More after the jump, including an in-depth read of the mag in both text and subtext. Sounds boring but it's actually as thrilling as that sene in "Good Will Hunting" where Matt Damon proves he's really, really smart.

*We're playing a game called "Let's Pretend We're The Observer" so our party coverage is actaully early.

02138 publisher Meredith Kopit, recently plucked from the The Atlantic, strove valiantly to be heard above the din, but her effusive praise of "brand Harvard" was no match for the chatter of the crowd, who didn't seem to notice the various rounds of "shhh!" Kopit, who is engaging, genuine and upbeat, nonetheless had the unenviable task of having to deliver the aforementioned "brand Harvard" line and note how important the place is (New York Times front-page story, yo!) even while admitting that ,actually, she'd gone to the University of Virginia. No shame in that, and yet, it felt that way.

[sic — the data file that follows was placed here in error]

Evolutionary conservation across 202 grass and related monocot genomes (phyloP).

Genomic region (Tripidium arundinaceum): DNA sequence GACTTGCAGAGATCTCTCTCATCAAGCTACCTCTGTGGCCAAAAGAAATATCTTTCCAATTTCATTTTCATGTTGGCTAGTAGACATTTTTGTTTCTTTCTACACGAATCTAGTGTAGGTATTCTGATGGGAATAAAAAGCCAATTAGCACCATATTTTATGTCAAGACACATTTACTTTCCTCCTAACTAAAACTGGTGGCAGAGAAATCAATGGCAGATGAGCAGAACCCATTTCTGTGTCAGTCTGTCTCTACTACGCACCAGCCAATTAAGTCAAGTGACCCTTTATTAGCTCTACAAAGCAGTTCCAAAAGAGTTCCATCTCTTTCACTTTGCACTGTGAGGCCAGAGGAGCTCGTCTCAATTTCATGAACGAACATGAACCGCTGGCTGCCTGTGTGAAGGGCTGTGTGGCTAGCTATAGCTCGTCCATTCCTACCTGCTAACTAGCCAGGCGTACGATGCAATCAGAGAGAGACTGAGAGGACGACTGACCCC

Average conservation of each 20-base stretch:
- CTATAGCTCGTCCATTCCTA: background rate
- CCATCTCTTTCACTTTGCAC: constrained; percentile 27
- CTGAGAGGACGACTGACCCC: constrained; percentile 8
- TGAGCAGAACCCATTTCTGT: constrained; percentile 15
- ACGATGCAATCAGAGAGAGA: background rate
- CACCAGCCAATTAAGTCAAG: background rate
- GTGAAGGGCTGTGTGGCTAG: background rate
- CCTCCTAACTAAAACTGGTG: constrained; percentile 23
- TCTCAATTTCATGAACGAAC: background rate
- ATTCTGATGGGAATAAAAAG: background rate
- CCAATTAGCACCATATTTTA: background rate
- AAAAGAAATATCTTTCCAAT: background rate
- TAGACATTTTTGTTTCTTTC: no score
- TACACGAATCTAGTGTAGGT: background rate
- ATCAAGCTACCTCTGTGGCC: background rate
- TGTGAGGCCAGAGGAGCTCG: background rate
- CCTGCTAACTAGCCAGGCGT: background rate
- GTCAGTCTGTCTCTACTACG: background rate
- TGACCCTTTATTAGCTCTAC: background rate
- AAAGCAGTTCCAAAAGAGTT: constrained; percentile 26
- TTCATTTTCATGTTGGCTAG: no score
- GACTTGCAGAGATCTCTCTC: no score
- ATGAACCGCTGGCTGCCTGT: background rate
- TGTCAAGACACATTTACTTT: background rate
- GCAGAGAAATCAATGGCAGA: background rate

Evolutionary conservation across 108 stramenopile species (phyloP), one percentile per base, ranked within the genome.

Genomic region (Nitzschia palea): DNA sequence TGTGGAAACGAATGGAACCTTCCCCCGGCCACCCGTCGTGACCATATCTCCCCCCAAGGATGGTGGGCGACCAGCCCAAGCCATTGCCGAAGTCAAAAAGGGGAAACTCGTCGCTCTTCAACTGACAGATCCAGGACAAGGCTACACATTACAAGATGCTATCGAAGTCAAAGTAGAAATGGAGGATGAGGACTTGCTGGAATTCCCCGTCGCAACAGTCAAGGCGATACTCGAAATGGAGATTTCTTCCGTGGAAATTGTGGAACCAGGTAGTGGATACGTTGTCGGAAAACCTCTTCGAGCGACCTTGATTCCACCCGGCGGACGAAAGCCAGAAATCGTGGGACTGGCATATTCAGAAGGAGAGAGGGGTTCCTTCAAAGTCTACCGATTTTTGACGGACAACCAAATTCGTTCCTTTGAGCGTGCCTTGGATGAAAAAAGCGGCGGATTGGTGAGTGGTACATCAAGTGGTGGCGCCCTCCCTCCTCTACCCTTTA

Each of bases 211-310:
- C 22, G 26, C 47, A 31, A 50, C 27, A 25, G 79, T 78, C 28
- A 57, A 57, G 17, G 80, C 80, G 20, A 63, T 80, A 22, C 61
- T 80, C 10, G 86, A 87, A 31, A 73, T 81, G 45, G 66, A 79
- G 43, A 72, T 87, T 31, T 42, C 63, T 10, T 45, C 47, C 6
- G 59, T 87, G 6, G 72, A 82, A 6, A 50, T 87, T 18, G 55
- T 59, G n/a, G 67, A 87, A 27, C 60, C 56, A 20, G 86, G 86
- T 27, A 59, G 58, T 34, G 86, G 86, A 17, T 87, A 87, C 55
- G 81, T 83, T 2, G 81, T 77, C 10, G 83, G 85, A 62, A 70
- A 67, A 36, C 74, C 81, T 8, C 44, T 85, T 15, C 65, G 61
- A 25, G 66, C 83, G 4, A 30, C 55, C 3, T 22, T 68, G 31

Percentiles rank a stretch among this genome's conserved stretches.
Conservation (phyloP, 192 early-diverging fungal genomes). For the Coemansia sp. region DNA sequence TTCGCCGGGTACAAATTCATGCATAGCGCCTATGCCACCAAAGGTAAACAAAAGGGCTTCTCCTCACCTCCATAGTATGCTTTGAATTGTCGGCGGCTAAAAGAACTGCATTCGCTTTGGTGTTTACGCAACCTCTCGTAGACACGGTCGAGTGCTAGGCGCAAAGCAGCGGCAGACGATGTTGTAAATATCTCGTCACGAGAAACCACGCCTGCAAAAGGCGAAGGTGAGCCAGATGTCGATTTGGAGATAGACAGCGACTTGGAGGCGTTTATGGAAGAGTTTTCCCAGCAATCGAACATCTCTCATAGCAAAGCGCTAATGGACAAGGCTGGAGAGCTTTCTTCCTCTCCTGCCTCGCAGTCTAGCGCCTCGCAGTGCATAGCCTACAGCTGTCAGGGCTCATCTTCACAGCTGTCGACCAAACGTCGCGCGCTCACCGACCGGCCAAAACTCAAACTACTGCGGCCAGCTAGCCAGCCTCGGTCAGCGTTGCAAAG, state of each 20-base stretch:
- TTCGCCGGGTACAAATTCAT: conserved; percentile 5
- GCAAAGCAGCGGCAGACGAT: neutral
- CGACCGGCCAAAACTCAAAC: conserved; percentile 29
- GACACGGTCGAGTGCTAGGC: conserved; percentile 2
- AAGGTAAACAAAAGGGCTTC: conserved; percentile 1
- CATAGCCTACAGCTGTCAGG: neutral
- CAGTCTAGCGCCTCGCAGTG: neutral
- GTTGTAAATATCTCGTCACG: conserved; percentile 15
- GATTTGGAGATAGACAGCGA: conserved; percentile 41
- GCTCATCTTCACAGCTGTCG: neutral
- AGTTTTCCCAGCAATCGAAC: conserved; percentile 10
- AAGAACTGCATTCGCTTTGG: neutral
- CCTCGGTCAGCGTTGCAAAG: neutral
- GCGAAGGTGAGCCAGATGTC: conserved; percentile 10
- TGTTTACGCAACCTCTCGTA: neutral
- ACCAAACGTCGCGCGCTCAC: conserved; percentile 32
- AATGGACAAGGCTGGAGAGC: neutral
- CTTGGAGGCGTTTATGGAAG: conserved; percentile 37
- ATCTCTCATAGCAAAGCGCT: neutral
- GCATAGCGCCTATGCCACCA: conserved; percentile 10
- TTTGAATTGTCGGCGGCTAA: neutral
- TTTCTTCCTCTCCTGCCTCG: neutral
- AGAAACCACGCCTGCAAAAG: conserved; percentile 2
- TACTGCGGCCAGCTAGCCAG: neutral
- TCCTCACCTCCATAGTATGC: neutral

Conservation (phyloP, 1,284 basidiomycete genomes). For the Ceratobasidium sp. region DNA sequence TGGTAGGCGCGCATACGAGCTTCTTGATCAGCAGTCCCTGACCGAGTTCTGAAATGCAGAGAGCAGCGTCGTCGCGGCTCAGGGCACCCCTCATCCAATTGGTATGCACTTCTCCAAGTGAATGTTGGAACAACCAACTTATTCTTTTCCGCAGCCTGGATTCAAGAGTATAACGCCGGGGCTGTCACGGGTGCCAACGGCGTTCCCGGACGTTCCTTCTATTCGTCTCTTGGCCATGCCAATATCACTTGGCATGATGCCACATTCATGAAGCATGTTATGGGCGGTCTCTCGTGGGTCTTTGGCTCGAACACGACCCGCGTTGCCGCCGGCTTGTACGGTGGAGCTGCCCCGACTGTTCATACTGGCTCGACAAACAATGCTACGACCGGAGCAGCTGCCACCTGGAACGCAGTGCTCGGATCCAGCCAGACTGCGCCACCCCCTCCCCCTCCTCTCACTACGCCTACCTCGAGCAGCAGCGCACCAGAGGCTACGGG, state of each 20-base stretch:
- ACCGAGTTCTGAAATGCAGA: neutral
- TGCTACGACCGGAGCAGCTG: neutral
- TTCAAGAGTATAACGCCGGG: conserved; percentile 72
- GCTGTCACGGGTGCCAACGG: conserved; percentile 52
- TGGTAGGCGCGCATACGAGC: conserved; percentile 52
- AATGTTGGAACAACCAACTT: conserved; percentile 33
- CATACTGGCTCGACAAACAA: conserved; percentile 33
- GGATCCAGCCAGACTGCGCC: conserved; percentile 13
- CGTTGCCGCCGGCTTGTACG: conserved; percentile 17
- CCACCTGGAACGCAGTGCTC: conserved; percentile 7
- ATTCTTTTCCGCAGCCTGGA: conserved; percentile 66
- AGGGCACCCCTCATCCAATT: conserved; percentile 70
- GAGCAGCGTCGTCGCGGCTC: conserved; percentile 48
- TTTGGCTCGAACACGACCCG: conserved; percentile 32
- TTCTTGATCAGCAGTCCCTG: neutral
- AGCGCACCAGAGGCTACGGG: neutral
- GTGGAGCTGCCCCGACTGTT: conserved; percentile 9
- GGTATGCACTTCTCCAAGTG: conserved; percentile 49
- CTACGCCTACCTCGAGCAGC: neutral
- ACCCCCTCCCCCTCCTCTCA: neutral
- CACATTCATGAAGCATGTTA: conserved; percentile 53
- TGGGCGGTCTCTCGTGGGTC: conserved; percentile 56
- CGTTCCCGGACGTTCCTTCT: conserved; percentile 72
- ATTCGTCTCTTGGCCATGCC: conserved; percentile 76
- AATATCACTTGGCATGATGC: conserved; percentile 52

Which is the chief problem with 02138: It's just so elitist. Uncomfortably so, because it is that elitism that goes before all else. Other reviews have noted, with varying degrees of surprise and horror, that the magazine is really good. Well, duh. We all know who wrote it. But that's the point, we all know who wrote it. Which, despite the emphasis on achievement and contribution to the greater good, implicitly confirms that the who matters just as much as the what. This is not to say that 02138 will only run articles by Harvard grads; co-founder Loss confirmed that all manner of contributors are welcome. Great answer, but it doesn't change the weirdness of the fact that we even needed to ask the question.